The stories just pour out of them:

Tweens who cut, slicing their thighs and arms with razors while sitting home alone at night.

Girls who, in desperation to be liked, text nude pictures of themselves to all the guys whose numbers they have.

Friends who won’t eat, slowly starving themselves so they can look good in their swimsuits.

Kids who sneak into their parents’ liquor cabinets and drink alcohol while they have friends over.

Teens who can barely compose the obligatory five-paragraph essay are losing their virginity.

Young teenagers who are suicidal, desperate for an end to the pain they’re experiencing.

When I was in middle school, it was a simpler time. We didn’t have our own private lives via the internet, we didn’t spend every waking second texting our every thought and emotion, and we certainly didn’t have to worry about what pictures our friends were posting of us–or what permanently-written gossip they were spreading about us–on Facebook.

But, despite the seemingly choking death grip our sinful world has on these kids, I know that it’s not the case. Our Creator God is infinitely more powerful than even the strongest enemy. I see so many of these kids cautiously navigating these dangerous waters, keeping their eyes focused not on the waves or sharks but on their God. I’ve experienced these teenagers slowly looking heavenward more and more often, as they realize that their only place of safety is in the arms of their loving Savior. I feel them pushing–rebelling–fighting against a culture that’s trying to grow them up into desperate slaves of total aimlessness.

So often, my prayers for my middle schoolers are simply the words of 1 John 2:15-17: “Do not love the world or anything in the world. If anyone loves the world, the love of the Father is not in him. For everything in the world–the cravings of sinful man, the lust of his eyes and the boasting of what he has and does–comes not from the Father but from the world. The world and its desires pass away, but the man who does the will of God lives forever.”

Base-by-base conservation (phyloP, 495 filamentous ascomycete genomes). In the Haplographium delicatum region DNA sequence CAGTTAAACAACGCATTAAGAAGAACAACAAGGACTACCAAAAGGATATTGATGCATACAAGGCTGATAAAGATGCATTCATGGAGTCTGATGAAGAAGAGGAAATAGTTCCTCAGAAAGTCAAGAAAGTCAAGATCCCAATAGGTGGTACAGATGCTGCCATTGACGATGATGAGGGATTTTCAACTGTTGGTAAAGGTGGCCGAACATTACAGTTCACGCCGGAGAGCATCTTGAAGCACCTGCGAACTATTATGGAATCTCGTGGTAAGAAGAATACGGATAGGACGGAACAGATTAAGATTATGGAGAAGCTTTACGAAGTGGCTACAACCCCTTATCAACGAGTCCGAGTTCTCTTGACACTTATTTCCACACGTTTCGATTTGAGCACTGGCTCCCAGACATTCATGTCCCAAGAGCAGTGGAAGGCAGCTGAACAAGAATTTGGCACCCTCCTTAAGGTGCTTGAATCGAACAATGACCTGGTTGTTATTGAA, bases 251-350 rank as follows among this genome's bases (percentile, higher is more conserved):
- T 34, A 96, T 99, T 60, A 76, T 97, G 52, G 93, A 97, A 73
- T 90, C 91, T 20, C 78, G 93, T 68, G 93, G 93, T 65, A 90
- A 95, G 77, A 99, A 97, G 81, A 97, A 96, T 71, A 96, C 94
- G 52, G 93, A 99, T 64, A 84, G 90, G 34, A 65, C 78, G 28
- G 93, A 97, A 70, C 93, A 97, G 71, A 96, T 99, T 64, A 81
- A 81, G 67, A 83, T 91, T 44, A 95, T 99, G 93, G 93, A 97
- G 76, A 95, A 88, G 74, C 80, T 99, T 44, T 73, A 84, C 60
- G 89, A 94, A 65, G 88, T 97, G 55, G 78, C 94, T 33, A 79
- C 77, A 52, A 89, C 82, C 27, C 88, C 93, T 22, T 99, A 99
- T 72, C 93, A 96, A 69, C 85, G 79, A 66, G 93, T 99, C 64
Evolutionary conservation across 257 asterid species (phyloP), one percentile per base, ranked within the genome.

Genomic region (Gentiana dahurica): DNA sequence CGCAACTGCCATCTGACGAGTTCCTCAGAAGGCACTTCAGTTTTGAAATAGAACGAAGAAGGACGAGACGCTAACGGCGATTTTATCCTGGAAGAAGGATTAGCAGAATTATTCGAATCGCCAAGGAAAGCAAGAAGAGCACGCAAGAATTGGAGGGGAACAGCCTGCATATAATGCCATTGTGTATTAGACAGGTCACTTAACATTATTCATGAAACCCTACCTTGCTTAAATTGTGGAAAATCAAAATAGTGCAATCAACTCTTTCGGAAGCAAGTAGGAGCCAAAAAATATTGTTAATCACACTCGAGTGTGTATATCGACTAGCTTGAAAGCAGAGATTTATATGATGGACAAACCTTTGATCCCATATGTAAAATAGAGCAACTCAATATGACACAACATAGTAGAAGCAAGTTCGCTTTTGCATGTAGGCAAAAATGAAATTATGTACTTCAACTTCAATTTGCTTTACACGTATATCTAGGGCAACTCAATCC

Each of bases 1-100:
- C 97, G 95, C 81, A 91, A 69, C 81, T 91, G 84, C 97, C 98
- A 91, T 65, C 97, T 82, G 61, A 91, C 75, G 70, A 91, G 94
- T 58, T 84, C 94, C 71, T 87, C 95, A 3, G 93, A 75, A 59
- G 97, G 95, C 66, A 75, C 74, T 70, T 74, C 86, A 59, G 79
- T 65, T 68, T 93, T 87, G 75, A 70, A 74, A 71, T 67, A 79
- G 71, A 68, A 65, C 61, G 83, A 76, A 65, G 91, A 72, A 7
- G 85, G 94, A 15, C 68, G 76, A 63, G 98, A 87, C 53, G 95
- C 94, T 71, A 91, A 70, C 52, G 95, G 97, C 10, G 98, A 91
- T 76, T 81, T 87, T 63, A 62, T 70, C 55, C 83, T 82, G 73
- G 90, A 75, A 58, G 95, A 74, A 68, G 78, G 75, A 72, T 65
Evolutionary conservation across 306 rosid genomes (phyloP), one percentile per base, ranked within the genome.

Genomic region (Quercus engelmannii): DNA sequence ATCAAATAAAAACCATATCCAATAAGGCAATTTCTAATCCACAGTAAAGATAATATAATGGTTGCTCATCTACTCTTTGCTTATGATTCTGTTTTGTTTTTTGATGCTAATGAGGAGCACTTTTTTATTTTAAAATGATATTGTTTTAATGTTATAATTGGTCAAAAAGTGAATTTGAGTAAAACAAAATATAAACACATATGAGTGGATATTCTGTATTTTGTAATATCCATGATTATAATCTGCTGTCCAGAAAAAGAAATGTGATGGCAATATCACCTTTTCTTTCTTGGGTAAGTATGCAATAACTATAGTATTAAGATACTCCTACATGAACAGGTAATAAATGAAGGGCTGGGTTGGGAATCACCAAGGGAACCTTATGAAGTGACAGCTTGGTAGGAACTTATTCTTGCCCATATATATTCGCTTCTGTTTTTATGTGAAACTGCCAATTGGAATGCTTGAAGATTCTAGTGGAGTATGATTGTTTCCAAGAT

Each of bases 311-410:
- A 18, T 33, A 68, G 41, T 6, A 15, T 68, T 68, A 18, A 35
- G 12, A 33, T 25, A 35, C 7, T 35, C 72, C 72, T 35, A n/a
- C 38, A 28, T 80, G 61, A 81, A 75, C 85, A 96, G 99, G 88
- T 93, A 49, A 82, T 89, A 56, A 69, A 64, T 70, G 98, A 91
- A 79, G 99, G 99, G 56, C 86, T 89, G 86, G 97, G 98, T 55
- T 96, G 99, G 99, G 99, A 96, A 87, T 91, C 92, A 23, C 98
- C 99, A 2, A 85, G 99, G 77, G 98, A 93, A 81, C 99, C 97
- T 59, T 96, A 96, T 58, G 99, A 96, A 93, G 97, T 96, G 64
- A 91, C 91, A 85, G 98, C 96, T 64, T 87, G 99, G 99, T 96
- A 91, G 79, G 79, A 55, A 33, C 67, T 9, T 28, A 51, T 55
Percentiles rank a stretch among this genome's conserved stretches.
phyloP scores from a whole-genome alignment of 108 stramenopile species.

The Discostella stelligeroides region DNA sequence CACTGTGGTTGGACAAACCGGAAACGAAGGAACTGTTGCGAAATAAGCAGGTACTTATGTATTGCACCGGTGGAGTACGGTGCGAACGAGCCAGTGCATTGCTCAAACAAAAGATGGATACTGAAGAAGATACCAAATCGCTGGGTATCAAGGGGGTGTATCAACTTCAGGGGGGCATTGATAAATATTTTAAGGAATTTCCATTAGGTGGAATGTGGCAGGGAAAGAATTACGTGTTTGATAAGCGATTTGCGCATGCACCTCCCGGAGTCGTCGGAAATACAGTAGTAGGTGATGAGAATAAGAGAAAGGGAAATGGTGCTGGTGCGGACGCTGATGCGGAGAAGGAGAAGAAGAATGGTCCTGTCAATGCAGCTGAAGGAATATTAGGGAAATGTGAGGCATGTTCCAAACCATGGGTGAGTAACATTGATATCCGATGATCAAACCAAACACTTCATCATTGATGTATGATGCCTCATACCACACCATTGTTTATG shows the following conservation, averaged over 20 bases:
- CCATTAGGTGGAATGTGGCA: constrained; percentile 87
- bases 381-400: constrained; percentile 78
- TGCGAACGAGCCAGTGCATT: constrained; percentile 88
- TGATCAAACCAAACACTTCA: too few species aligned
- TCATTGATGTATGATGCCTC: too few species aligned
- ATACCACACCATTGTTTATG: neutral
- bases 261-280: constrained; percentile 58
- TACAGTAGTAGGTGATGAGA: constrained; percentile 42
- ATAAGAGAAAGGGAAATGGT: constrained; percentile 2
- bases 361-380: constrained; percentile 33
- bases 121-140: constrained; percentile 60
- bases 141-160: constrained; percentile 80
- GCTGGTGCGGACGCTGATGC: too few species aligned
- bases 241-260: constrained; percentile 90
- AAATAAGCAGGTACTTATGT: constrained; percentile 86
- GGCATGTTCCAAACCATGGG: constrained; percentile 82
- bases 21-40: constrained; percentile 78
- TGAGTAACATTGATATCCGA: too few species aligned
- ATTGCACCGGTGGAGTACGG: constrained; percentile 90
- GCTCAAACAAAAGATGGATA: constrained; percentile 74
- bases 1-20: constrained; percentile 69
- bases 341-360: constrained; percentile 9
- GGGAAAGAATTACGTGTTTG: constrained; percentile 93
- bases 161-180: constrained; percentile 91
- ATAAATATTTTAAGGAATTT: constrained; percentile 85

I want them to get that message clearly: there’s absolutely nothing good that this sinful world has to offer them. Every blessing, every comfort, and every hope for a bright future and a blissful eternity rests only in Christ–nowhere else.

It’s an exciting time to be a part of these kids’ lives. They’re growing up so fast, and many are grabbing hold of their faith as their lifeline right now, as they see how easy it is to drown in the horrors of our shallow world and succumb to the darkness that lurks so ominously.

And, while I’m alternately terrified, dismayed, frustrated, and saddened by the reality that these kids I adore are wrestling with, I know that the Holy Spirit is still working in them.

It’s that Spirit–“God, the blessed and only Ruler, the King of kings and Lord of lords, who alone is immortal and who lives in unapproachable light” (1 Timothy 6:15-16)–who is empowering these kids to keep their heads above the deadly water and smile as they look forward to the joys of heaven, even while the sharks encircle them here on earth.

As one of my eighth graders put it recently, “It’s like my faith used to be a little piece of yarn…but in the last two years of middle school, it’s grown to a giant coil of rope that you can’t cut easily. And I know that the Holy Spirit is the One that has done that in me.”

Now, if only I could convince them to listen to some real music and stop hitting each other in the head with volleyballs…